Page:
Stop me if you’ve heard this one: a 31-year-old woman in Monaco faints. She’s brought to the hospital, where a a panel of tests reveal she has insanely low potassium levels, and an erratic and irregular heart beat. The lady doesn’t have a history of heart or hormone problems. Her symptoms are a bit of a mystery until, in true Dr. House fashion, the doctors look into her past to find the source of the problem: for the last 16 years she’s only had cola to drink.
As it turns out, if someone only drink cola for 16 years at a rate of 2 liters per day, the human body starts to fall apart. But here’s the happy news: the doctors told her to stop drinking the brown carbonated elixer and within a week her potassium levels grew and her heart beat returned to a healthy rhythm.
Just like the findings of the film Supersize Me, in which filmmaker Morgan Spurlock ate nothing but McDonald’s for a month, these results are alarming but don’t really apply to universal circumstances. While a connection between constant cola consumption and severe health risks can be found, there are very few people who exclusively consume one thing.
So what exactly happened to her body? It’s likely the excessive amount of cola caused excess water to pass into her bowels, which caused diarrhea and therefore a loss of potassium. Another theory is that the massive amounts of caffeine from the soda caused an increase in urine production. Caffeine is a diuretic, which is why you constantly run to the bathroom after drinking iced tea and coffee. The extra urine production would decrease the amount of potassium the body can reabsorb.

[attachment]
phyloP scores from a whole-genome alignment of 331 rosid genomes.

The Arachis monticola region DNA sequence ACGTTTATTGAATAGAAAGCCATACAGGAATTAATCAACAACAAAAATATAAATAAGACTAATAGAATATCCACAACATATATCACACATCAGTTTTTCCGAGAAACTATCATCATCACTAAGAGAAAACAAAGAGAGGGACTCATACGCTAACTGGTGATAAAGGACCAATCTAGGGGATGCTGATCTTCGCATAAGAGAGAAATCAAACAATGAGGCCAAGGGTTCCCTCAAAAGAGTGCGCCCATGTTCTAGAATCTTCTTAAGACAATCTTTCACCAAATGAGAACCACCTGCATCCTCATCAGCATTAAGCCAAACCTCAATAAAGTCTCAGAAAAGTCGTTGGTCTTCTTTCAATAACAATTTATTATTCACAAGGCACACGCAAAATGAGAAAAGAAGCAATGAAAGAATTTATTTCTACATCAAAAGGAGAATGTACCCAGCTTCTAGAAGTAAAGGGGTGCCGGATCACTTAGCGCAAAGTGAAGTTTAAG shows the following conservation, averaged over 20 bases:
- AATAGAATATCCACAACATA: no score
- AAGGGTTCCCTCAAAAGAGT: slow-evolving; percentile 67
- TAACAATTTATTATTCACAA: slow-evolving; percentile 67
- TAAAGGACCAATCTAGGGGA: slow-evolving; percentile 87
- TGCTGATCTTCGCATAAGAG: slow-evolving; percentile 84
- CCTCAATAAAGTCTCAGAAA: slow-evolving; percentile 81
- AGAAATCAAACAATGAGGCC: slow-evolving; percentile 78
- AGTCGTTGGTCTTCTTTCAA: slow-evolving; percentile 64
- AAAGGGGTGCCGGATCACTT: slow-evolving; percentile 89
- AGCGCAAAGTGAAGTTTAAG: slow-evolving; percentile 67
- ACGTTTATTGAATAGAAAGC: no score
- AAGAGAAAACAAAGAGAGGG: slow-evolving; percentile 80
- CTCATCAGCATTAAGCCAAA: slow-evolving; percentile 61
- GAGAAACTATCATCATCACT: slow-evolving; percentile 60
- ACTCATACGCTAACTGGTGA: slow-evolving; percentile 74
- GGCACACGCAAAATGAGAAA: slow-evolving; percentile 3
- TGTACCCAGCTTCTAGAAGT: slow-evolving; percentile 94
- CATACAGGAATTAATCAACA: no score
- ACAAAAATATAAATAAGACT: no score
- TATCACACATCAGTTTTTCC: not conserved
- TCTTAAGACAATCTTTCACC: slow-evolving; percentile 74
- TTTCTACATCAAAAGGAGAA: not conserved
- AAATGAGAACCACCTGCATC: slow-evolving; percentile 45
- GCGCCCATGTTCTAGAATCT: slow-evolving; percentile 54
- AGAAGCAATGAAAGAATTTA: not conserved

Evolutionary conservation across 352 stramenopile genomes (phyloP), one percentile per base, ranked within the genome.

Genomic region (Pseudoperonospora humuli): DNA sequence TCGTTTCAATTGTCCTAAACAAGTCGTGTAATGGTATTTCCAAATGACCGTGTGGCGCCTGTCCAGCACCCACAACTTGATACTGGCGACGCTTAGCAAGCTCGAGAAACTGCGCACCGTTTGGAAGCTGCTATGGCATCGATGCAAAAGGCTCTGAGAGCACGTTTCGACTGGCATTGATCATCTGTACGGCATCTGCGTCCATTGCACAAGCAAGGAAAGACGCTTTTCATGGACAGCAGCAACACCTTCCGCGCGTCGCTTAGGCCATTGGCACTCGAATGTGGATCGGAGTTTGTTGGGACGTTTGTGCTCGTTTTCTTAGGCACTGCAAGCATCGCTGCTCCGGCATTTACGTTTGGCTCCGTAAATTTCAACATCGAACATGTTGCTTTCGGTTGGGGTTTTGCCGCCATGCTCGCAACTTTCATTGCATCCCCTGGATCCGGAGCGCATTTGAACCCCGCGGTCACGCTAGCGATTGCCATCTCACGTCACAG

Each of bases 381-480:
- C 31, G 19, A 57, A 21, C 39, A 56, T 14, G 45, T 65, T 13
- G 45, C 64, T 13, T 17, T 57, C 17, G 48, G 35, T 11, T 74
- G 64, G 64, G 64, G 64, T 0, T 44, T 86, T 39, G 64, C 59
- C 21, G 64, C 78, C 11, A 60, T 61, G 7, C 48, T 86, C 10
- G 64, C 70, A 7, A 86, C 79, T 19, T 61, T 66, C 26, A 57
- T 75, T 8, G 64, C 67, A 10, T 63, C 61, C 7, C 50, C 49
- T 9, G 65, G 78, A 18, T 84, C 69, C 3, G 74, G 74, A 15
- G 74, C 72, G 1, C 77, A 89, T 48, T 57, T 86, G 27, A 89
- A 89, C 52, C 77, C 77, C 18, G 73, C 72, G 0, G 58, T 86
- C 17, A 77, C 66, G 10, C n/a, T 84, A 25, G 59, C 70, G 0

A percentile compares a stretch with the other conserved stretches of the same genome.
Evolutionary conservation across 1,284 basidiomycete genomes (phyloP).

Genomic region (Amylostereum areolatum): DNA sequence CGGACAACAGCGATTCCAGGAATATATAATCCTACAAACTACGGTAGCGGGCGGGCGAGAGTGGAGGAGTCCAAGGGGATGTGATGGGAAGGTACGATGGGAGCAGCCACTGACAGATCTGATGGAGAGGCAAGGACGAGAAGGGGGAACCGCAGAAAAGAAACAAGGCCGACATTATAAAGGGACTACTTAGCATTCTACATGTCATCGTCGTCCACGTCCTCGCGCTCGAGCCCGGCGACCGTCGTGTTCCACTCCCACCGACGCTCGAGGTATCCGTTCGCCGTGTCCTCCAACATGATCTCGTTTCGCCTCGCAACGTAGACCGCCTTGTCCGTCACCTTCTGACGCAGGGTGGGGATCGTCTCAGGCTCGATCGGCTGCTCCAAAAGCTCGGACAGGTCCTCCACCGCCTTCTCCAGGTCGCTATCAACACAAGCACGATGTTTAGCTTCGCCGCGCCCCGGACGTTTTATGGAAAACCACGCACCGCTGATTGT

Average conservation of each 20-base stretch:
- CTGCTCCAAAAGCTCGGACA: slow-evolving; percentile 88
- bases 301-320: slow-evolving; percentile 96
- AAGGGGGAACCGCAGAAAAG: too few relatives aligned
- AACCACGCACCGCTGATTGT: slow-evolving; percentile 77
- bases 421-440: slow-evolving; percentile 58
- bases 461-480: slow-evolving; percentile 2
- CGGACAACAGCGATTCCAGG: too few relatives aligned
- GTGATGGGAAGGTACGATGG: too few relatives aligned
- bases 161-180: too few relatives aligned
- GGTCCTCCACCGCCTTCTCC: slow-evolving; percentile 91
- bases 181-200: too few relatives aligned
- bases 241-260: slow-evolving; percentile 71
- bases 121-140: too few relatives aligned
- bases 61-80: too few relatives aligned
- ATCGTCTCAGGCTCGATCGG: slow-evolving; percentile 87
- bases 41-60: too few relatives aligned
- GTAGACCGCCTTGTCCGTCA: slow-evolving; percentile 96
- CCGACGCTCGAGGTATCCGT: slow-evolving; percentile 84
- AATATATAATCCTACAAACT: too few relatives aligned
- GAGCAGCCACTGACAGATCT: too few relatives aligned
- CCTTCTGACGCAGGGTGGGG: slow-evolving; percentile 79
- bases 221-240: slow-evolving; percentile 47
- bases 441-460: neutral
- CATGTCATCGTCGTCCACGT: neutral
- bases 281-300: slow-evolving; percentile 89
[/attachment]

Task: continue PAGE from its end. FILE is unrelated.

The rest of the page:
Potassium is an important component in creating electrical potential on a cellular level in the body. This allows muscles to move, and the heart is just one constantly moving muscle. In the case of this unfortunate French lady, her potassium levels were around 2.4 mmol/L—half the recommended level for a woman her age. And this drop in potassium caused an increase in her QT interval, a measure of the time between the Q and T waves of a heart beat. If the QT interval gets too long, the heart is barely beating, and the person can easily die. Hers was 610 ms. Normal is no more than 450 ms. Got it? K.
This isn’t the first instance of someone suffering maladies from consuming soda. Drinking diet soda can cause teeth to disintegrate much like crystal meth can, and coke addiction can kill. But this tale is mostly a cautionary one. Think of it like a old wives’ tale, and try to have a glass of water every once in a while.
Blake J. Graham drank a Big Gulp of Dr. Pepper while writing this article